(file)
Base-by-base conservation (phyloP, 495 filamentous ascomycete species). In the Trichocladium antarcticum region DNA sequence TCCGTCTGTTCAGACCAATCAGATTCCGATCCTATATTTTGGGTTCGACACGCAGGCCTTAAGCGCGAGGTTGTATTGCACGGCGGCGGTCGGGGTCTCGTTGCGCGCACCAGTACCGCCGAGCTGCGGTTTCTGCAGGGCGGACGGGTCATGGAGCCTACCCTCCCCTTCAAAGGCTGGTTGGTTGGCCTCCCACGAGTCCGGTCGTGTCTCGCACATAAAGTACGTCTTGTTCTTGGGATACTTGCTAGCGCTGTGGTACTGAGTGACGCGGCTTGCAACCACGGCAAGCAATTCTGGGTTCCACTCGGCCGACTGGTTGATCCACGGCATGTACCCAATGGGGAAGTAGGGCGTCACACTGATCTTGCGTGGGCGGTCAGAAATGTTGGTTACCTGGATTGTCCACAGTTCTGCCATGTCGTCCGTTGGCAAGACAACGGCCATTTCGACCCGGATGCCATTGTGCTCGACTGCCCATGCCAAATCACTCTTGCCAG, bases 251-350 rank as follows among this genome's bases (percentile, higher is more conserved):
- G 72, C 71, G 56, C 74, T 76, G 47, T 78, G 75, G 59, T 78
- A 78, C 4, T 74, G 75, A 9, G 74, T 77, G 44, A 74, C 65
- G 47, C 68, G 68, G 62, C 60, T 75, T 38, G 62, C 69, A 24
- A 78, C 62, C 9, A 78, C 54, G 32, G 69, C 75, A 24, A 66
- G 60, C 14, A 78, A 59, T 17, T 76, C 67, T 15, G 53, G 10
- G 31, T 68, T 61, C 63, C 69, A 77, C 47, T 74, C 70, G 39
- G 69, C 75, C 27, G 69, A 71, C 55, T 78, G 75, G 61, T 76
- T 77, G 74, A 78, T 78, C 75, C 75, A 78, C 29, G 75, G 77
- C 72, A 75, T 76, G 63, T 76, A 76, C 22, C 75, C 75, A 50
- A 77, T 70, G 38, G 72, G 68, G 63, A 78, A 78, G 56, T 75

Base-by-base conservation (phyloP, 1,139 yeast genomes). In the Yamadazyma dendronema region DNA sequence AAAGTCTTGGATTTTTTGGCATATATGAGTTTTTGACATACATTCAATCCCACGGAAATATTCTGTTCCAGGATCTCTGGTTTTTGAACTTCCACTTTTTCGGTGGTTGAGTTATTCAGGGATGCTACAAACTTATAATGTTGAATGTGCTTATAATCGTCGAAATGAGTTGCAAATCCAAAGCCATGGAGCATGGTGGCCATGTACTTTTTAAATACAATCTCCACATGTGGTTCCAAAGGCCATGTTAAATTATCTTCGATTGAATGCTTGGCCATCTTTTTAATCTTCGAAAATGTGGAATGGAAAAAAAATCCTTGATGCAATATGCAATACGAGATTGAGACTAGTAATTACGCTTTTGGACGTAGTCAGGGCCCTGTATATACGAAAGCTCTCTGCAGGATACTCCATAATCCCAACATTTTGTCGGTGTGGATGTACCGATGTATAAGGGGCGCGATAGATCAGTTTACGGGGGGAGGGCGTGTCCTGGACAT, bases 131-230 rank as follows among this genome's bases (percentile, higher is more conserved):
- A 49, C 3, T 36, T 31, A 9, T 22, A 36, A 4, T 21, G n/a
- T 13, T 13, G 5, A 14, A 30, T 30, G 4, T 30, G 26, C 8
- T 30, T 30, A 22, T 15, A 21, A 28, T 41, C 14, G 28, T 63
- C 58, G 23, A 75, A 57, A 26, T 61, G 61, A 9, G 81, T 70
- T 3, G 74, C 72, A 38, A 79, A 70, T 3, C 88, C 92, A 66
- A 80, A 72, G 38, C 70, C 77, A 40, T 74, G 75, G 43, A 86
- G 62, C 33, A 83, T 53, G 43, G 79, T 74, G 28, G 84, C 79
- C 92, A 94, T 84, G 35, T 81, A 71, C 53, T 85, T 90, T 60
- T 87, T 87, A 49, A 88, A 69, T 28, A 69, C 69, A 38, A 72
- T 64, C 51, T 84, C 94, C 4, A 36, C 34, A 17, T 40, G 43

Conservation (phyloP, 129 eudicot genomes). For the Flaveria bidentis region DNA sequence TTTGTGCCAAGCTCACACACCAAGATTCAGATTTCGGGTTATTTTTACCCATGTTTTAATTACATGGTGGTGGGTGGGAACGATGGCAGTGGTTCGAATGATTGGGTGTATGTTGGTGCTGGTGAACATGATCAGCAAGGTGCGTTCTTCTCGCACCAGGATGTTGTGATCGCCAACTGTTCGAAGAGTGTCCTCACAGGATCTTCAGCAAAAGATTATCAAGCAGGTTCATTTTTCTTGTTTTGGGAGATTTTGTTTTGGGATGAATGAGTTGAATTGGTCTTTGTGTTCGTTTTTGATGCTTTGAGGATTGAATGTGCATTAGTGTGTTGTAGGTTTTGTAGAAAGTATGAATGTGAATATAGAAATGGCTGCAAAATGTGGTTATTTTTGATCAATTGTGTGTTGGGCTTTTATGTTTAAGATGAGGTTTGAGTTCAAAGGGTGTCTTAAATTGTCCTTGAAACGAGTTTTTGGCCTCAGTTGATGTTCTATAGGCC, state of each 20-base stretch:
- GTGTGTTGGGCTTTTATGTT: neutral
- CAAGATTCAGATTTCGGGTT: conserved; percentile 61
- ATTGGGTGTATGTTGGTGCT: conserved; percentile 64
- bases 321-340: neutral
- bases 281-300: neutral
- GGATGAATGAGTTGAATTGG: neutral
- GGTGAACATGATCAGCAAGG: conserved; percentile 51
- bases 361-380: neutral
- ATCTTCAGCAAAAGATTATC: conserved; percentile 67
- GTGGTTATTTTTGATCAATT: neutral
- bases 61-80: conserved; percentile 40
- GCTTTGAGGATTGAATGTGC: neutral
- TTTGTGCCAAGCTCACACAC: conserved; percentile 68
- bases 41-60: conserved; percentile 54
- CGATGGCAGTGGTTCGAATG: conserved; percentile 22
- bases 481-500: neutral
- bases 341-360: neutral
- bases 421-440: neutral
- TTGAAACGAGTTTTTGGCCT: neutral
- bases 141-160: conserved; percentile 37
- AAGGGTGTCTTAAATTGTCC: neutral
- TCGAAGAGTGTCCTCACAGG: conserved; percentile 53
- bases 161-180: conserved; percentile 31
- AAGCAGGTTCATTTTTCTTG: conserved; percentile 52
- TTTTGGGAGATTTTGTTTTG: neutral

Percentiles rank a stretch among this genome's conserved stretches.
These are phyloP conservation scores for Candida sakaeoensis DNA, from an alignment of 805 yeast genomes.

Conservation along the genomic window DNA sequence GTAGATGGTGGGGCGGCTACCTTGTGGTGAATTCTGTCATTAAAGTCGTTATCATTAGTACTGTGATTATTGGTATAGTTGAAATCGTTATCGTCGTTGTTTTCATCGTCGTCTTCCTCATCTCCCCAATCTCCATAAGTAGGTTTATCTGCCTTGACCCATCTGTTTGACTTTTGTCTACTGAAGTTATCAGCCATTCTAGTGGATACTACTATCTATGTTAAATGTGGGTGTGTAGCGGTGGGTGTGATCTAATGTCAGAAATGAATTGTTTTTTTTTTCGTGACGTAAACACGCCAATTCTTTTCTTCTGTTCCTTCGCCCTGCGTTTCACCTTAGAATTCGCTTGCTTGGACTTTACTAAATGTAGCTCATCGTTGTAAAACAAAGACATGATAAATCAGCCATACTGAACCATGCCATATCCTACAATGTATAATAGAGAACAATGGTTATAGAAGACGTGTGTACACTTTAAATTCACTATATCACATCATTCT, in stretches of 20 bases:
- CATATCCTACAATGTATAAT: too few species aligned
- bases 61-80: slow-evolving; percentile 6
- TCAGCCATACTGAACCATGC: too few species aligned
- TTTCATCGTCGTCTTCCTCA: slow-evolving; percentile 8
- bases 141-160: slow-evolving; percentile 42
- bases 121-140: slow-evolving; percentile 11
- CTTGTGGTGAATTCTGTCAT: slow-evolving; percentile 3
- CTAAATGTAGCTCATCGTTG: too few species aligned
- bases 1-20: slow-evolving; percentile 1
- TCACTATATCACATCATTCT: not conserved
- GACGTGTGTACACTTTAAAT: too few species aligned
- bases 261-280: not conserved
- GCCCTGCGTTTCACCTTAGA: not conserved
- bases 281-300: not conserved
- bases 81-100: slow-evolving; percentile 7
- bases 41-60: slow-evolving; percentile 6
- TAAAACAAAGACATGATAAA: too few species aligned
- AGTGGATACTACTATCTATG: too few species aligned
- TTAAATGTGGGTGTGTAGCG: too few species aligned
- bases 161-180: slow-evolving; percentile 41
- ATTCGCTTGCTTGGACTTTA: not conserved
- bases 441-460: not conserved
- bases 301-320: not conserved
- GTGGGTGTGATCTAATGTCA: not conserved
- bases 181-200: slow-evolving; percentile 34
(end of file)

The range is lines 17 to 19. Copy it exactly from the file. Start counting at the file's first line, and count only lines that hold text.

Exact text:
- T 3, G 74, C 72, A 38, A 79, A 70, T 3, C 88, C 92, A 66
- A 80, A 72, G 38, C 70, C 77, A 40, T 74, G 75, G 43, A 86
- G 62, C 33, A 83, T 53, G 43, G 79, T 74, G 28, G 84, C 79